An Illinois man whose wife died while giving birth to the couple’s child in 2008 has been awarded more than $15.5 million in connection with the medical malpractice case. The wrongful death reportedly occurred in a Chicago-area hospital when the woman died from blood hemorrhage. Physicians had failed to diagnose the 33-year-old mother with a potentially fatal complication known as placenta accrete.
Jurors returned the civil verdict in less than six hours. The case named two local hospitals and physicians, according to news reports.
Official reports show that one of the doctors provided the woman with comprehensive prenatal care before her Cesarean section in February 2008 at MacNeal Hospital. That man had performed an ultrasound during the last two months of the woman’s pregnancy, but he failed to identify the dangerous condition that ultimately claimed the woman’s life. Relatives of the victim alleged that physician and one other at the University of Chicago should have identified the pregnancy complication before surgery was started.
The woman’s baby survived the delivery. The couple also had a 2-year-old child at the time of the woman’s death. The woman’s husband is now caring for those two children.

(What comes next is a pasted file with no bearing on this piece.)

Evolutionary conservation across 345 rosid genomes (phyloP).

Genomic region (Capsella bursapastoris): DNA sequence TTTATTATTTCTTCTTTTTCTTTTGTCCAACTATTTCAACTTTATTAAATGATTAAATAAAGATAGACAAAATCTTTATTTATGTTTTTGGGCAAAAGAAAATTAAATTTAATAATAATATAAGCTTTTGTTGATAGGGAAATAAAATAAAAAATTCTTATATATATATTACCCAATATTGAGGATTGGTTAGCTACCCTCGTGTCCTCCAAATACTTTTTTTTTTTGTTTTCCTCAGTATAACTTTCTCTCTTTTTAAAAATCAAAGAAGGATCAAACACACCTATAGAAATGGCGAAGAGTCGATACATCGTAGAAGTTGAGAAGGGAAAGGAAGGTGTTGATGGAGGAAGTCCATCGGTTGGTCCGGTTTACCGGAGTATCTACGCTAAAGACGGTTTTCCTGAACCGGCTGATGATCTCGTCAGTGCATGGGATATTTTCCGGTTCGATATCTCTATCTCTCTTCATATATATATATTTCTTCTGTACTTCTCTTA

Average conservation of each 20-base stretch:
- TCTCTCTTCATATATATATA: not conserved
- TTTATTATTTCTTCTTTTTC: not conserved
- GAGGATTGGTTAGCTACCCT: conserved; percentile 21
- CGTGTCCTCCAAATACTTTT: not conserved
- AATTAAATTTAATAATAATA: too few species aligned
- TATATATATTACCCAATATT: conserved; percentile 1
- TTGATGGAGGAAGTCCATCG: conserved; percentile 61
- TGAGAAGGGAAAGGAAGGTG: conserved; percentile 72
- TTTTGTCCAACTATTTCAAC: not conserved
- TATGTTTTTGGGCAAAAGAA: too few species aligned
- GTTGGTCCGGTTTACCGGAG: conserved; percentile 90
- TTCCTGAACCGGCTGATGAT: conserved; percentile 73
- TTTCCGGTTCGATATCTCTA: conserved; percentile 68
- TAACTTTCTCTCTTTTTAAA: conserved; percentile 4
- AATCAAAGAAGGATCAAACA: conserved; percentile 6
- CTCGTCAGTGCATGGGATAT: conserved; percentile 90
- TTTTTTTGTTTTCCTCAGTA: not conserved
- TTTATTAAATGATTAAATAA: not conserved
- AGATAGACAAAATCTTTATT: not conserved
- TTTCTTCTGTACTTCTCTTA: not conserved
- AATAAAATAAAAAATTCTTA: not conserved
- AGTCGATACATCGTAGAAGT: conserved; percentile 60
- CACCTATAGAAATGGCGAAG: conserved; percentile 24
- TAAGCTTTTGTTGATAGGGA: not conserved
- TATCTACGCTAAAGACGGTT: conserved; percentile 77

After the jury’s verdict was announced, representatives for the physicians and hospitals said they disagreed with the decision. An appeal is possible in the matter, given the attitude of those officials in the immediate aftermath of the case. This victim, like many others, did not receive the high-quality medical care that serves as a standard for American physicians. The woman’s children and husband deserve financial compensation to pay for her outstanding medical costs, along with burial expenses and other concrete costs. The financial compensation obtained from the physicians and hospitals in such cases can also provide restitution for pain and suffering, emotional distress and a variety of other civil claims.
Source: www.suntimes.com, “Jury awards $15 million to man whose wife died giving birth to her child” Tina Sfondeles, Nov. 23, 2013